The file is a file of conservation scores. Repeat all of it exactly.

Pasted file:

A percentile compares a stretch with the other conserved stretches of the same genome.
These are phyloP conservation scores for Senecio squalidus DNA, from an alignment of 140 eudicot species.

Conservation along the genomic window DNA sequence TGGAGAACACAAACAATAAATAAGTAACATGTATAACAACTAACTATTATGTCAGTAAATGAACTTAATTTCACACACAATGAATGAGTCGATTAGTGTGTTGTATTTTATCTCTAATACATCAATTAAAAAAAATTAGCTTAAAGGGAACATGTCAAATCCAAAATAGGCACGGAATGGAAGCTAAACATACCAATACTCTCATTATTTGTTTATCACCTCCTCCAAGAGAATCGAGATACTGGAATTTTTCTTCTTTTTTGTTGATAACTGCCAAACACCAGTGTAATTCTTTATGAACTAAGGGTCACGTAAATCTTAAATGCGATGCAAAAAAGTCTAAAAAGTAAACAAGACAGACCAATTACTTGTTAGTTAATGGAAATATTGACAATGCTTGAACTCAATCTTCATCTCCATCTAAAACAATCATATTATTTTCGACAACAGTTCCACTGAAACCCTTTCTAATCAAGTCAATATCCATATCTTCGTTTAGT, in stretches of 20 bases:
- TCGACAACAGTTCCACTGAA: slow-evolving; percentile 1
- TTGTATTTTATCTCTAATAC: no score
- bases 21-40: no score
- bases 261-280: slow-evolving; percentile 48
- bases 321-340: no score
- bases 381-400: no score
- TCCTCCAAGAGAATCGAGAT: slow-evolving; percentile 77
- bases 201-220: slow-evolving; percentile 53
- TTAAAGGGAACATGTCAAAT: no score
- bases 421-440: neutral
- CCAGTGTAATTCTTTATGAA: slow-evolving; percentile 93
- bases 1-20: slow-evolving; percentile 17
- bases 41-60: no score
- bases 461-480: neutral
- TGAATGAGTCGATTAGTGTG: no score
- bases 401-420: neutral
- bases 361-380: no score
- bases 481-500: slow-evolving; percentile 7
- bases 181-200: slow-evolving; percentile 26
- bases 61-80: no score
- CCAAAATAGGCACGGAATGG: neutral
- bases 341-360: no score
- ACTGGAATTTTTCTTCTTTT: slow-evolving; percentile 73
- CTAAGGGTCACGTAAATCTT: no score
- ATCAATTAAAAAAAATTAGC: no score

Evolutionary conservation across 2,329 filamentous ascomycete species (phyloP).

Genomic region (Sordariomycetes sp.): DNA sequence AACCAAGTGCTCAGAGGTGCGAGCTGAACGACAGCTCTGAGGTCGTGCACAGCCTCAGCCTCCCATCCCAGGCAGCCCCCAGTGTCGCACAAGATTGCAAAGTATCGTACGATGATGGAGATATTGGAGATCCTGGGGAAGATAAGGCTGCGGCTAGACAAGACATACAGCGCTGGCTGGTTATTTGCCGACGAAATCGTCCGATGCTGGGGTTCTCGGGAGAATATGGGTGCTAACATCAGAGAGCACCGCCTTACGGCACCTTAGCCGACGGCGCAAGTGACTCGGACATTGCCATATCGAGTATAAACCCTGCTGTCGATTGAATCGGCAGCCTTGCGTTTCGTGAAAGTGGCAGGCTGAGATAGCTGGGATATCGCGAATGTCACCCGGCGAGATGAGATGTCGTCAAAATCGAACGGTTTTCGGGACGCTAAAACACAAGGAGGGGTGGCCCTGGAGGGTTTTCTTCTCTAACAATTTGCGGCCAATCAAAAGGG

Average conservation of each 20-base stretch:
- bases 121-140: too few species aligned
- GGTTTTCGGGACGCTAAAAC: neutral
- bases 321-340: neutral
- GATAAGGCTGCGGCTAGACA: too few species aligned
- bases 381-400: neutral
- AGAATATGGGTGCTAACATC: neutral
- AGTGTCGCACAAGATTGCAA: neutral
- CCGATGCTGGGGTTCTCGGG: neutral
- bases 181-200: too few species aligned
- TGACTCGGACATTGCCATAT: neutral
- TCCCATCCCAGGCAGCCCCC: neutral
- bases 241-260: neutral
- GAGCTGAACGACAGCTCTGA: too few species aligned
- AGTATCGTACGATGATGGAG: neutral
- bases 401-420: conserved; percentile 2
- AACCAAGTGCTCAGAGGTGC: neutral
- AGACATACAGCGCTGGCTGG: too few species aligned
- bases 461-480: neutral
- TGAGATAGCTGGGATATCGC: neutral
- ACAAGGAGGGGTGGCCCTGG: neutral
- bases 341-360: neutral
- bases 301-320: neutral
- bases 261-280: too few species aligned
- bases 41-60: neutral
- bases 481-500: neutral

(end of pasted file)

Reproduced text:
A percentile compares a stretch with the other conserved stretches of the same genome.
These are phyloP conservation scores for Senecio squalidus DNA, from an alignment of 140 eudicot species.

Conservation along the genomic window DNA sequence TGGAGAACACAAACAATAAATAAGTAACATGTATAACAACTAACTATTATGTCAGTAAATGAACTTAATTTCACACACAATGAATGAGTCGATTAGTGTGTTGTATTTTATCTCTAATACATCAATTAAAAAAAATTAGCTTAAAGGGAACATGTCAAATCCAAAATAGGCACGGAATGGAAGCTAAACATACCAATACTCTCATTATTTGTTTATCACCTCCTCCAAGAGAATCGAGATACTGGAATTTTTCTTCTTTTTTGTTGATAACTGCCAAACACCAGTGTAATTCTTTATGAACTAAGGGTCACGTAAATCTTAAATGCGATGCAAAAAAGTCTAAAAAGTAAACAAGACAGACCAATTACTTGTTAGTTAATGGAAATATTGACAATGCTTGAACTCAATCTTCATCTCCATCTAAAACAATCATATTATTTTCGACAACAGTTCCACTGAAACCCTTTCTAATCAAGTCAATATCCATATCTTCGTTTAGT, in stretches of 20 bases:
- TCGACAACAGTTCCACTGAA: slow-evolving; percentile 1
- TTGTATTTTATCTCTAATAC: no score
- bases 21-40: no score
- bases 261-280: slow-evolving; percentile 48
- bases 321-340: no score
- bases 381-400: no score
- TCCTCCAAGAGAATCGAGAT: slow-evolving; percentile 77
- bases 201-220: slow-evolving; percentile 53
- TTAAAGGGAACATGTCAAAT: no score
- bases 421-440: neutral
- CCAGTGTAATTCTTTATGAA: slow-evolving; percentile 93
- bases 1-20: slow-evolving; percentile 17
- bases 41-60: no score
- bases 461-480: neutral
- TGAATGAGTCGATTAGTGTG: no score
- bases 401-420: neutral
- bases 361-380: no score
- bases 481-500: slow-evolving; percentile 7
- bases 181-200: slow-evolving; percentile 26
- bases 61-80: no score
- CCAAAATAGGCACGGAATGG: neutral
- bases 341-360: no score
- ACTGGAATTTTTCTTCTTTT: slow-evolving; percentile 73
- CTAAGGGTCACGTAAATCTT: no score
- ATCAATTAAAAAAAATTAGC: no score

Evolutionary conservation across 2,329 filamentous ascomycete species (phyloP).

Genomic region (Sordariomycetes sp.): DNA sequence AACCAAGTGCTCAGAGGTGCGAGCTGAACGACAGCTCTGAGGTCGTGCACAGCCTCAGCCTCCCATCCCAGGCAGCCCCCAGTGTCGCACAAGATTGCAAAGTATCGTACGATGATGGAGATATTGGAGATCCTGGGGAAGATAAGGCTGCGGCTAGACAAGACATACAGCGCTGGCTGGTTATTTGCCGACGAAATCGTCCGATGCTGGGGTTCTCGGGAGAATATGGGTGCTAACATCAGAGAGCACCGCCTTACGGCACCTTAGCCGACGGCGCAAGTGACTCGGACATTGCCATATCGAGTATAAACCCTGCTGTCGATTGAATCGGCAGCCTTGCGTTTCGTGAAAGTGGCAGGCTGAGATAGCTGGGATATCGCGAATGTCACCCGGCGAGATGAGATGTCGTCAAAATCGAACGGTTTTCGGGACGCTAAAACACAAGGAGGGGTGGCCCTGGAGGGTTTTCTTCTCTAACAATTTGCGGCCAATCAAAAGGG

Average conservation of each 20-base stretch:
- bases 121-140: too few species aligned
- GGTTTTCGGGACGCTAAAAC: neutral
- bases 321-340: neutral
- GATAAGGCTGCGGCTAGACA: too few species aligned
- bases 381-400: neutral
- AGAATATGGGTGCTAACATC: neutral
- AGTGTCGCACAAGATTGCAA: neutral
- CCGATGCTGGGGTTCTCGGG: neutral
- bases 181-200: too few species aligned
- TGACTCGGACATTGCCATAT: neutral
- TCCCATCCCAGGCAGCCCCC: neutral
- bases 241-260: neutral
- GAGCTGAACGACAGCTCTGA: too few species aligned
- AGTATCGTACGATGATGGAG: neutral
- bases 401-420: conserved; percentile 2
- AACCAAGTGCTCAGAGGTGC: neutral
- AGACATACAGCGCTGGCTGG: too few species aligned
- bases 461-480: neutral
- TGAGATAGCTGGGATATCGC: neutral
- ACAAGGAGGGGTGGCCCTGG: neutral
- bases 341-360: neutral
- bases 301-320: neutral
- bases 261-280: too few species aligned
- bases 41-60: neutral
- bases 481-500: neutral